The GOP numbers in the Red states are a vindication of Trump’s no-holds-barred approach. This throws up an interesting quandary for the GOP: will the loyal conservative base be enough to retain the White House in 2020? In electoral politics so far, Trump has proved himself to be a force of nature. With the 2018 results, it is hard to see any GOP challenger against his 2020 reelection bid.
But should he tone down his rhetoric and style, and risk alienating the base that stood by him? Knowing the President, that doesn’t feel like something he would be ready to do. So the best option for Trump and the GOP might be to stick to their guns. Trying to woo back some women votes would make things a lot easier in 2020 though. One pragmatic option might be to ditch Mike Pence and pick a woman candidate as the running mate, somebody like Nikki Haley for instance.
Plan Of Action For The Remaining Term
Nobody who has even a rudimentary understanding of the way DC politics works will hold much hope for legislative progress in the remaining two years of this Presidency. The Democratic hold on the House has put an end to that, period. It will take a miracle for Trump to pass any meaningful legislation, without appeasing the Democrats.
But there is still hope for Bipartisan overtures on important policy matters like healthcare reform. The Dems managed to get a lot of their candidates elected to the House on the promise of healthcare reform. There is also a strong desire among conservative lawmakers for a meaningful change in this area. It’s probably the only field where any progress is possible until 2020.
Regardless of what the American people want, policy changes in other areas will probably have to wait until 2020. For instance, any GOP attempt at immigration reform will be shot down by the Democratic House, while the GOP Senate will return the favor on any restrictions proposed on the Second Amendment Rights.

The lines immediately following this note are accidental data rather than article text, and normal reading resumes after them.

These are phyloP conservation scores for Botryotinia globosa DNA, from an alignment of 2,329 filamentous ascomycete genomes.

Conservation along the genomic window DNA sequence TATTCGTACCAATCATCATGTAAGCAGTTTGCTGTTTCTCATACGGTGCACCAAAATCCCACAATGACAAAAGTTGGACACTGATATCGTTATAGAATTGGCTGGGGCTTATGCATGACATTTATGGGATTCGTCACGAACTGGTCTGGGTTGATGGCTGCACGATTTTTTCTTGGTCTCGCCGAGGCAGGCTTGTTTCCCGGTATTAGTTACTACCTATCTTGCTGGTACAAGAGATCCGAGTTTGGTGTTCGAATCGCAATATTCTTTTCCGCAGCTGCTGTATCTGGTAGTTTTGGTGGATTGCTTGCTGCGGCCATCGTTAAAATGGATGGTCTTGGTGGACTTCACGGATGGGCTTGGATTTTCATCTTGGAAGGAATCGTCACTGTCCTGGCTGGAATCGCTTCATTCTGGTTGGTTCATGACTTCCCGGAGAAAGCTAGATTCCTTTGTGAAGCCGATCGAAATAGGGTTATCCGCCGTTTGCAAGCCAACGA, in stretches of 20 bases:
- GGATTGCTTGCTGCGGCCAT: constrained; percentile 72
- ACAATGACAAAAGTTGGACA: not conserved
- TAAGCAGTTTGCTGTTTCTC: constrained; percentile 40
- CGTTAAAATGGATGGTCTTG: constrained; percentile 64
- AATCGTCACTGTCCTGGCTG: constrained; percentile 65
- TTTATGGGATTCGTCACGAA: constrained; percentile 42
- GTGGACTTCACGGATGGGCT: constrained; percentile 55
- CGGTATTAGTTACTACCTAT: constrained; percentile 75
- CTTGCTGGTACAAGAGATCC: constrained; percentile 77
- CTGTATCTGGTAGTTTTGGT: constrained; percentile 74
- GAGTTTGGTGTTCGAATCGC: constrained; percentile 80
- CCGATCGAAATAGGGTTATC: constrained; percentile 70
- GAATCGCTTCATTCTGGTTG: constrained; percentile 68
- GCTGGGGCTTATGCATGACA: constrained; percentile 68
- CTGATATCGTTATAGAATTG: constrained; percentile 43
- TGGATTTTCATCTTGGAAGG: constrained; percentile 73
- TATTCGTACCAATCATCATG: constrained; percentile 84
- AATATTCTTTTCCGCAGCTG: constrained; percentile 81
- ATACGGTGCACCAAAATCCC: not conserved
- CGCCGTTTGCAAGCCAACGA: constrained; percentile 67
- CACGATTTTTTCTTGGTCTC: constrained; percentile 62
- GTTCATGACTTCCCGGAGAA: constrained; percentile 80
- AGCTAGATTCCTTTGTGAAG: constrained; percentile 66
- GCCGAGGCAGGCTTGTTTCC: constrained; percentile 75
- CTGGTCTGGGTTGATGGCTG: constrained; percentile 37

Trump will probably use executive actions to deliver on key aspects like immigration and border controls. But unlike before, he is sure to face stiff opposition from the House Democrats. But that brings its own set of perks. Trump now has an easily reachable pinata to bash for anything and everything that goes wrong over the coming years.
Summary – How The GOP Can Retain The White House?
The midterms impact on 2020 could be significant, or practically non-existent. Presidents including Obama himself have survived worse defeats in midterms and survived for a second term. Compared to that, Trump has a relatively easier outlook at the moment.
He just needs to do what he does best- play to his adoring audience and keep delivering on key issues like tighter immigration control, and the economy. And with the success of GOP candidates he publicly backed, he has the full support of the Republican party this time around.
All that the conservatives and Trump need to do is weather the storm the Democratic House is preparing to unleash at him. They will try to swamp him and stymie him with subpoenas, committee hearings, investigations, and other challenges. This presents a golden opportunity to further energize the conservative voter base across the nation against the Democratic party.
Finding ways to bring back suburban and educated white women back into the fold would make victory all but certain. And how to stem that rot within two short years is the million dollar question. But then again, two years is a very long time in politics. And Trump is a phenomenon that has defied all conventional wisdom. Progressives can only write him off at their own peril!